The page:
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Sonia Nettnin Film Review: The Last Moon

Film Review: The Last Moon (La Ultima Luna)

By Sonia Nettnin At The Chicago Palestine Film Festival

Aline, a 1914 Jewish immigrant to Palestine has been shot by Turkish soldiers. When there is occupation there is violence, pain, suffering, and death. Why did she come and can she trust anyone? Which betrayal hurts more: a woman's deceit or a brother's deceit? Who will save face and who will survive? (Photo courtesy of CPFF)

"The Last Moon" tells the story of two Palestinian families. While one family stayed in Palestine the other family immigrated to Chile.

Amid the family's letter correspondence and a future marriage, Soliman Al-Yatim, a Palestinian-Christian landowner in Beit Sahour, a village east of Bethlehem, Palestine; and Jacob, an Argentinian Jew and recent immigrant become friends. Set in 1914 just before the fall of the Ottoman Empire in Palestine, Soliman sells Jacob land, saves his life from Turkish soldiers and helps Jacob build a house. However military, political and ethnic forces tear the men apart, along with potential indications of deceit and feelings of betrayal.

Director Miguel Littin, a world-renowned Chilean director of Palestinian descent created "La Ultima Luna," a cinematic masterpiece.

Soliman (whose name means "peaceful") has a wife, family and ancestral land. Jacob (whose name means "supplanter") wants to buy some of Soliman's land, but Cousin Gorbacha wants to keep the land within the Palestinian family. Jacob's presence makes Gorbacha uncomfortable. The people live under Turkish occupation, so Gorbacha is busy working as a liasion with the Turks to keep peace within the village. Turkish soldiers terrorize the people. Palestinian peasants, who cultivate the land for the Palestinian landowners, and Palestinian families in neighboring Beit Jala dislike Gorbacha's relations with the occupying Turks. Soliman's relationship with Jacob intensifies the tension. Since Palestinians see the influx of Jewish people immigrating into Palestine they see an increasing number of kibbutz settlements, including Huam Village nearby.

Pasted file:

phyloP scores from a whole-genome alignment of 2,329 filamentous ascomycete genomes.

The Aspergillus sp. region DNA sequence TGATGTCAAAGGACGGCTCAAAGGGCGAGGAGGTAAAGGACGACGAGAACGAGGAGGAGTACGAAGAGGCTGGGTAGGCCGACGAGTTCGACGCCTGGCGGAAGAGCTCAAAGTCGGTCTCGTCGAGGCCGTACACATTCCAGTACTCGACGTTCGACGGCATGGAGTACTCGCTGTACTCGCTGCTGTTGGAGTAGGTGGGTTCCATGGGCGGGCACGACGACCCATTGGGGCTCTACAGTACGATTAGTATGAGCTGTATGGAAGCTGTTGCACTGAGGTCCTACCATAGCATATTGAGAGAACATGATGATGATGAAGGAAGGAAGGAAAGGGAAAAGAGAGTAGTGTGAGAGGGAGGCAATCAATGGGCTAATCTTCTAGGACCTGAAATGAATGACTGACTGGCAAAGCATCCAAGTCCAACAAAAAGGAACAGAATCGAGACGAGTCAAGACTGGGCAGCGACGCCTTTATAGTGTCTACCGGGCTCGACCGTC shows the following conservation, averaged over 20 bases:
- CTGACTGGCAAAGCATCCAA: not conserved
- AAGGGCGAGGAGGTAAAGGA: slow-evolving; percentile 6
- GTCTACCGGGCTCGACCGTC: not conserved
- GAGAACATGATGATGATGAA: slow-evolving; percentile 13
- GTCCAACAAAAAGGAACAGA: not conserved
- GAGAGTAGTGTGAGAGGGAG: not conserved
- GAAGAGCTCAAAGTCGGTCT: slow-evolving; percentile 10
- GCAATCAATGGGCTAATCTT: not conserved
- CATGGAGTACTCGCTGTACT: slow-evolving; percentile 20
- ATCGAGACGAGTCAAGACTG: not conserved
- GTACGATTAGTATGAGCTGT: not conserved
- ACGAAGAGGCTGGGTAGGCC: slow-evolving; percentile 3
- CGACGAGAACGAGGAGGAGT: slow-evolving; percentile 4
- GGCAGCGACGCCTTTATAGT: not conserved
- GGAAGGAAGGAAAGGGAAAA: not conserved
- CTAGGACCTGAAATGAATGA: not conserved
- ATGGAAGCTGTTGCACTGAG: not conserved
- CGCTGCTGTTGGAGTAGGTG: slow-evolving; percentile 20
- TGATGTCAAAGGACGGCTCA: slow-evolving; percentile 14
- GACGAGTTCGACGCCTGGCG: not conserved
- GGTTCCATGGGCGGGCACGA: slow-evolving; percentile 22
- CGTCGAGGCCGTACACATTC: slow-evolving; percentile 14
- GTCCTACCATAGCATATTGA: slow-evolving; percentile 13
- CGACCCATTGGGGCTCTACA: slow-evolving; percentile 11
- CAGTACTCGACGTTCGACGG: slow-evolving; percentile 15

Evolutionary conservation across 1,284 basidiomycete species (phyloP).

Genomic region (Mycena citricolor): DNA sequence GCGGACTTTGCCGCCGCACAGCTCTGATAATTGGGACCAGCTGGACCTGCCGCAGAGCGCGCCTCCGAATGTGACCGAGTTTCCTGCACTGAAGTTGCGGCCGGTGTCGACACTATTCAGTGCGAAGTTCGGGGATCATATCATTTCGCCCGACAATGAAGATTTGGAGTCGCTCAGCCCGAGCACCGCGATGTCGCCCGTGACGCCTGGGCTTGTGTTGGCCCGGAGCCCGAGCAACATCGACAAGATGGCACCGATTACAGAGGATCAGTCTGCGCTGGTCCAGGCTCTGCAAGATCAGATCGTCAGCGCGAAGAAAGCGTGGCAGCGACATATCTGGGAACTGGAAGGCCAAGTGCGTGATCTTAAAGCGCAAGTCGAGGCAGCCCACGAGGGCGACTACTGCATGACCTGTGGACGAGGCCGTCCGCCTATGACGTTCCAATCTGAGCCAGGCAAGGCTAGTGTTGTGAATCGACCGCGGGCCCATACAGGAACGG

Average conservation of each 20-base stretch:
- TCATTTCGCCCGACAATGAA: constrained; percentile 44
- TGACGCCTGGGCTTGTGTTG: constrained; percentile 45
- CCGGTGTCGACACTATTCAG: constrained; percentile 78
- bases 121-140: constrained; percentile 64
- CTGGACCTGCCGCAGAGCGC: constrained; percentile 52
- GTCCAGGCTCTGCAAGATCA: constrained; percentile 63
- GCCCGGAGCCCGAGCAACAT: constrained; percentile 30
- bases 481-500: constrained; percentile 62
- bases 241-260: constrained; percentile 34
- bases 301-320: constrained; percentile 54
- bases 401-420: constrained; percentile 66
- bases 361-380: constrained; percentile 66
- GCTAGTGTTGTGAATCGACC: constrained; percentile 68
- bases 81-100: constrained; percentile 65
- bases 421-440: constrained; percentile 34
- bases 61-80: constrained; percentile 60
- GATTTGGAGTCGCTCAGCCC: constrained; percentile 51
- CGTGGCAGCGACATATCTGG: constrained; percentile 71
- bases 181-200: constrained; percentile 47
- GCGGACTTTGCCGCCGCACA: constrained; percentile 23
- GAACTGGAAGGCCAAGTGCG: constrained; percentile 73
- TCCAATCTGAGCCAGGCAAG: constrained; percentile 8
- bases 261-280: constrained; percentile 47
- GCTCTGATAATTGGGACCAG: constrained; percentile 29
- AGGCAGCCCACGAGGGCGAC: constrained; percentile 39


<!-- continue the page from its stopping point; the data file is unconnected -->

After Soliman sells Jacob some land to pay off a village fine to the Turkish ruler Aga, Jacob shares that he wants a two-story house for himself. At first, Soliman refuses to help Jacob, but Soliman changes his mind when his wife points out the children cannot wait to eat until harvest. In the meantime, Gorbacha arranges the marriage between Soliman's oldest son, Mihail and Gorbacha's daughter, Zihar. Soon after their marriage they will travel to Chile, grow up into adults together and start a family.

In the midst of contentious events, Turkish soldiers shoot a Jewish immigrant, Aline (whose name means "light"). Aline has blondish hair and blue eyes. The sheepherder, Ahmed, finds her near dead and he thinks she is a bloody angel who crashed into the mountain. Soliman's wife, Matty removes the bullets from Aline's body and Soliman nurses Aline back to life. Originally from Europe, Aline travelled to Chile and then to Palestine. She confesses: "Since I came to this land nothing has turned out as I expected." Aline is a single woman who does not know who she is and she does not feel she belongs anywhere, yet "...something that belongs to me is here," she adds.